Directing Deir el-Medina : The External Administration of the Necropolis

University dissertation from Uppsala : Archaeology and Ancient History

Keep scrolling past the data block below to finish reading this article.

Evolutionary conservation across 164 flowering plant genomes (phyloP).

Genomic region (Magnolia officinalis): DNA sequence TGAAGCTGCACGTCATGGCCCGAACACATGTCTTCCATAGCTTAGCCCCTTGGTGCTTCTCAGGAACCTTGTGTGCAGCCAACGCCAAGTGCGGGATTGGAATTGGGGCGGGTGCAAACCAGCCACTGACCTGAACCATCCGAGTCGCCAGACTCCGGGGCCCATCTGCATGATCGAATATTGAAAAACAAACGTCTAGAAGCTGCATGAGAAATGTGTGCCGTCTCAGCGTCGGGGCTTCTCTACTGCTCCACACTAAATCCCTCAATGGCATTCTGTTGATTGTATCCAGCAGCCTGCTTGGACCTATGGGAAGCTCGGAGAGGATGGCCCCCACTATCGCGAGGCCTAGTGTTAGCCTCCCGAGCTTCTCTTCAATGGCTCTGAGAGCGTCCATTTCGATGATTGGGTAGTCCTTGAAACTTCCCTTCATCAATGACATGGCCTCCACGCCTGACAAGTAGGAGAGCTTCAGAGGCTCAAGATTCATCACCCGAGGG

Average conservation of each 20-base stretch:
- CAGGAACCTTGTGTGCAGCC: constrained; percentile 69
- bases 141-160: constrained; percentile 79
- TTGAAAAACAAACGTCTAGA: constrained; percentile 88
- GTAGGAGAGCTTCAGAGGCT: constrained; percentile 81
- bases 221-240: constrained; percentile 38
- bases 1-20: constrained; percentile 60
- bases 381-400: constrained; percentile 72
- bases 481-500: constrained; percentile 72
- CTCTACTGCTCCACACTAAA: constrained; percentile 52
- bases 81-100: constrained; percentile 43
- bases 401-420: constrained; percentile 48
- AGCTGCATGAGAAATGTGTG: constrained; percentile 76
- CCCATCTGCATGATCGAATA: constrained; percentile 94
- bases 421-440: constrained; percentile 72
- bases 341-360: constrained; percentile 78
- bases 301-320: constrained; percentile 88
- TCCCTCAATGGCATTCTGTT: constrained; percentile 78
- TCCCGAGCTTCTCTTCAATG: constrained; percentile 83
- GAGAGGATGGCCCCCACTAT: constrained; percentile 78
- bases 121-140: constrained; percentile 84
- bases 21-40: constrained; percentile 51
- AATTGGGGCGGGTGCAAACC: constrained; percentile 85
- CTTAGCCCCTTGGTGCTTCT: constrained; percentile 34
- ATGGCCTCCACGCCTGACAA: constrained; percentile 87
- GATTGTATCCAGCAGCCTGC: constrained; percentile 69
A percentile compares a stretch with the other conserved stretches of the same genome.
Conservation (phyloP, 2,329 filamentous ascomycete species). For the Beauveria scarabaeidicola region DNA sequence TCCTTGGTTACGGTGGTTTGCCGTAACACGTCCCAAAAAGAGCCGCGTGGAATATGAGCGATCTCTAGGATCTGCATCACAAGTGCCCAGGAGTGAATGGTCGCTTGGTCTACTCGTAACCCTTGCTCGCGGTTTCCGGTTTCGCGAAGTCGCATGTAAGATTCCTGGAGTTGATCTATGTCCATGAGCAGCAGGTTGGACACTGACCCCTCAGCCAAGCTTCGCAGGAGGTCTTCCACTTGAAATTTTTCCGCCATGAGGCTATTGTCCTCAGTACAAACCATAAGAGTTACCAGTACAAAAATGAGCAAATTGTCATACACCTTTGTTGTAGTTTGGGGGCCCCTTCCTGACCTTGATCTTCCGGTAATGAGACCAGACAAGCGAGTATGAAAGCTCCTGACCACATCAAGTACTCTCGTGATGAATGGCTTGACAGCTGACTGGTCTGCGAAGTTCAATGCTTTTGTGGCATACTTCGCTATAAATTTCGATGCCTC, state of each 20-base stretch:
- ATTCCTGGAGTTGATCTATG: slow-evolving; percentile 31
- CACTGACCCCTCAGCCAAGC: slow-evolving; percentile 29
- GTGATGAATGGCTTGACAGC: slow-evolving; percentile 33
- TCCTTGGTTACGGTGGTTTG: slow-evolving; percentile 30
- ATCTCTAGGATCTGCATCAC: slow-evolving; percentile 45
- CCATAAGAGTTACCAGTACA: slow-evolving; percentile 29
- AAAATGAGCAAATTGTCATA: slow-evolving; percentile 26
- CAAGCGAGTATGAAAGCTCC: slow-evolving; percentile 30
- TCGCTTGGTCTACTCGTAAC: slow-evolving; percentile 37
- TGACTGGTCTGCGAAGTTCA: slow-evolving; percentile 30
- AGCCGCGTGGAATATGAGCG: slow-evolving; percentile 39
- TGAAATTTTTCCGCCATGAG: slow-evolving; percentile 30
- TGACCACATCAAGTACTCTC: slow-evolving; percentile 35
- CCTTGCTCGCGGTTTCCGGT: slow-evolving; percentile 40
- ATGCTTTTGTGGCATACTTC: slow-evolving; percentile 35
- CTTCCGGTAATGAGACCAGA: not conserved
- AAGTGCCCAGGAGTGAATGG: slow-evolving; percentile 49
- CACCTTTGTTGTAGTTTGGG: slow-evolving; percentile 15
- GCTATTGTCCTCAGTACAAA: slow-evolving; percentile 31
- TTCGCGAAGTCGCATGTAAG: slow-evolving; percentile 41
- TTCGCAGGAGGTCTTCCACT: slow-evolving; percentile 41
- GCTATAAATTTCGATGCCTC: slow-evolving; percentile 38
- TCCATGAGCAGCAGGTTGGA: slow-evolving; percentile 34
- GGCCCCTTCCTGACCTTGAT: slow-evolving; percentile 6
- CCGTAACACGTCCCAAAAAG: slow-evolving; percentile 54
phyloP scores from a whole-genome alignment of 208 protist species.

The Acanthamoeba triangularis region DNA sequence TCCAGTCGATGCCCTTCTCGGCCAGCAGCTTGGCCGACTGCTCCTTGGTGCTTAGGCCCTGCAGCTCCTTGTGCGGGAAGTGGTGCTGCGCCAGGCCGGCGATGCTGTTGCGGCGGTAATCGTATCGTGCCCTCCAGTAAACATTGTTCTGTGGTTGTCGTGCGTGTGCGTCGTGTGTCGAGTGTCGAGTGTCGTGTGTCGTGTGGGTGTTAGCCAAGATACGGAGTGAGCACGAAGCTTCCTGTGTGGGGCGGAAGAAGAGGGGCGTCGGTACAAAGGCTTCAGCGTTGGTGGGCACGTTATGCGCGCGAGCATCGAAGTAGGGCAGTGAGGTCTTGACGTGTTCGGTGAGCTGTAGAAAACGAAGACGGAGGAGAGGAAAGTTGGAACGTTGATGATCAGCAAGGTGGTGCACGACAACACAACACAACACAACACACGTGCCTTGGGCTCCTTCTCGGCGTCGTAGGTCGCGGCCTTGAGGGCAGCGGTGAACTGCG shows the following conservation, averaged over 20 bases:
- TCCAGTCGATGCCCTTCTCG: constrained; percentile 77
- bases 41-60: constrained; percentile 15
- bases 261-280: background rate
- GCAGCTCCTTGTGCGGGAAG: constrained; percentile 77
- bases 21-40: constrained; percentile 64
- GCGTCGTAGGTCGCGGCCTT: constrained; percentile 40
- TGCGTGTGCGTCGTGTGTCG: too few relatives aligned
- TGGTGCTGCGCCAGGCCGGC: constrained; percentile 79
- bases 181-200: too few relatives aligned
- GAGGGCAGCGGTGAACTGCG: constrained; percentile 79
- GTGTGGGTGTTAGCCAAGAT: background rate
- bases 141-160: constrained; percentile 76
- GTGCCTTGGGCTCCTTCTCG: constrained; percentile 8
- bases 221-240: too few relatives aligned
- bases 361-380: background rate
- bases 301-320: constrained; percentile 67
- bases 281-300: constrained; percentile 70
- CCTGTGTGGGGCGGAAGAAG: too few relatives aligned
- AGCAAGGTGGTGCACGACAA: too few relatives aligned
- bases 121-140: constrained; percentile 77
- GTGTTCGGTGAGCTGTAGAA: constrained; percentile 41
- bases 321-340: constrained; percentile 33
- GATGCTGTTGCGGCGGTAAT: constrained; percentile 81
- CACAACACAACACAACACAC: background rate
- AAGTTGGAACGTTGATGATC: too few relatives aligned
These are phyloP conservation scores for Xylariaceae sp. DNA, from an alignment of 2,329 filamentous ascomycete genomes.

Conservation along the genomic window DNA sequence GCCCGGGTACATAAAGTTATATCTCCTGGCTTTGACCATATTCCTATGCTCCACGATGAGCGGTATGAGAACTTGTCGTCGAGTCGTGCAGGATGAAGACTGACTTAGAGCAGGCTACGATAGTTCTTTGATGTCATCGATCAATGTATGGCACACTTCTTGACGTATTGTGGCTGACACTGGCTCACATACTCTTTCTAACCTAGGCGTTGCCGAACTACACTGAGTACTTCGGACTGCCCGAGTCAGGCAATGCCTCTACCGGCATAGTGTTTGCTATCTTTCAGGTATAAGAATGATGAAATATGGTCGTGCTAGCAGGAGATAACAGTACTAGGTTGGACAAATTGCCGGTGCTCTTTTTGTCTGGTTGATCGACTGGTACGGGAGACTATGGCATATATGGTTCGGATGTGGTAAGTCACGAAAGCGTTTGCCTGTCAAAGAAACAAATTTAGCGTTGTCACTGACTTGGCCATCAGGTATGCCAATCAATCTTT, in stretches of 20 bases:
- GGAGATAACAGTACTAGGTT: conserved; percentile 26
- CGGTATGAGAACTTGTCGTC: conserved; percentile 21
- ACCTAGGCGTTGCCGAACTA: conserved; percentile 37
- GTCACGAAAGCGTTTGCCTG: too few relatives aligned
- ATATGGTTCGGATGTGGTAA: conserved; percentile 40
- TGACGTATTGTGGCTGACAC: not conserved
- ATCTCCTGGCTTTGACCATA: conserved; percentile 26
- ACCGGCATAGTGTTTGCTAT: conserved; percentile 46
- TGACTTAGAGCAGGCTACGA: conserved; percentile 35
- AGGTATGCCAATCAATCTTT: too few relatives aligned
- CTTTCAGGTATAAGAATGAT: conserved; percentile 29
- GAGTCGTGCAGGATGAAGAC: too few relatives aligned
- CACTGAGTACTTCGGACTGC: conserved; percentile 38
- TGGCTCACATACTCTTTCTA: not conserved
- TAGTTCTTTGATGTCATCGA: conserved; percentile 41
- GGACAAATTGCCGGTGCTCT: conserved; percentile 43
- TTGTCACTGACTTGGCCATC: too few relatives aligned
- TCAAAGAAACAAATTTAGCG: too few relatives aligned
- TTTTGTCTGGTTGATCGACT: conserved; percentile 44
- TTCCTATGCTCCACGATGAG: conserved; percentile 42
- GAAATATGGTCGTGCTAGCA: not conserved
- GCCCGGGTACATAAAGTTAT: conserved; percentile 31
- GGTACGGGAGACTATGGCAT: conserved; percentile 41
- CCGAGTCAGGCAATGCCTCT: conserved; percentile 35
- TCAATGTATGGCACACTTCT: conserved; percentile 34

Abstract: ABSTRACTHÄGGMAN, SOFIA, 2002. Directing Deir el-Medina. The External Administration of the Necropolis. Uppsala Studies in Egyptology 4, Uppsala. x + 453 pages. This study analyses the administrative structure of the Theban Necropolis, with focus on the changes it underwent in the mid- and late 20th dynasty. The structure of the administration is studied in terms of a patterns of contact between the Necropolis and officials representing other institutions. The officials and institutions that are discussed are the king, the vizier, the mayors of Thebes, and the House of Amun, most commonly represented by its head, the high priest of Amun. The analysis is divided into four chronological phases. The 19th and early 20th dynasties (c. 1294-1153 BC) represent a period during which the administration followed the pattern established in the late 18th dynasty. This phase of relative stability is followed by a period of change in the mid-20th Dynasty, including the end of the reign of Ramesses III as well as the short reigns of Ramesses IV-VIII (c. 1153-1123 BC). The source material from this period reflects a change in the patterns of contact between the Necropolis and external authorities. An examination of the administrative patterns of the late 20th Dynasty, covering the reigns of Ramesses IX-XI, with the era termed wHm mswt, (c. 1123-1070 BC) as well as the early 21st dynasty (c. 1070-996 BC) concludes the study. The administrative structure detectable in the documentation from the reign of Ramesses XI is further crystallized in the wHm mswt. In the 21st Dynasty the same pattern is found in a more condensed form, as formerly independent offices linked to the Necropolis are merged and held by one person, as the complex central government of the New Kingdom is replaced by a regional administrative focus.This study also deals with the effects that these changes had on the workmen’s community of Deir el-Medina. In this context the abandonment of the walled village and changes in the character of Necropolis work, as well as in the internal administration of the work force, are discussed.

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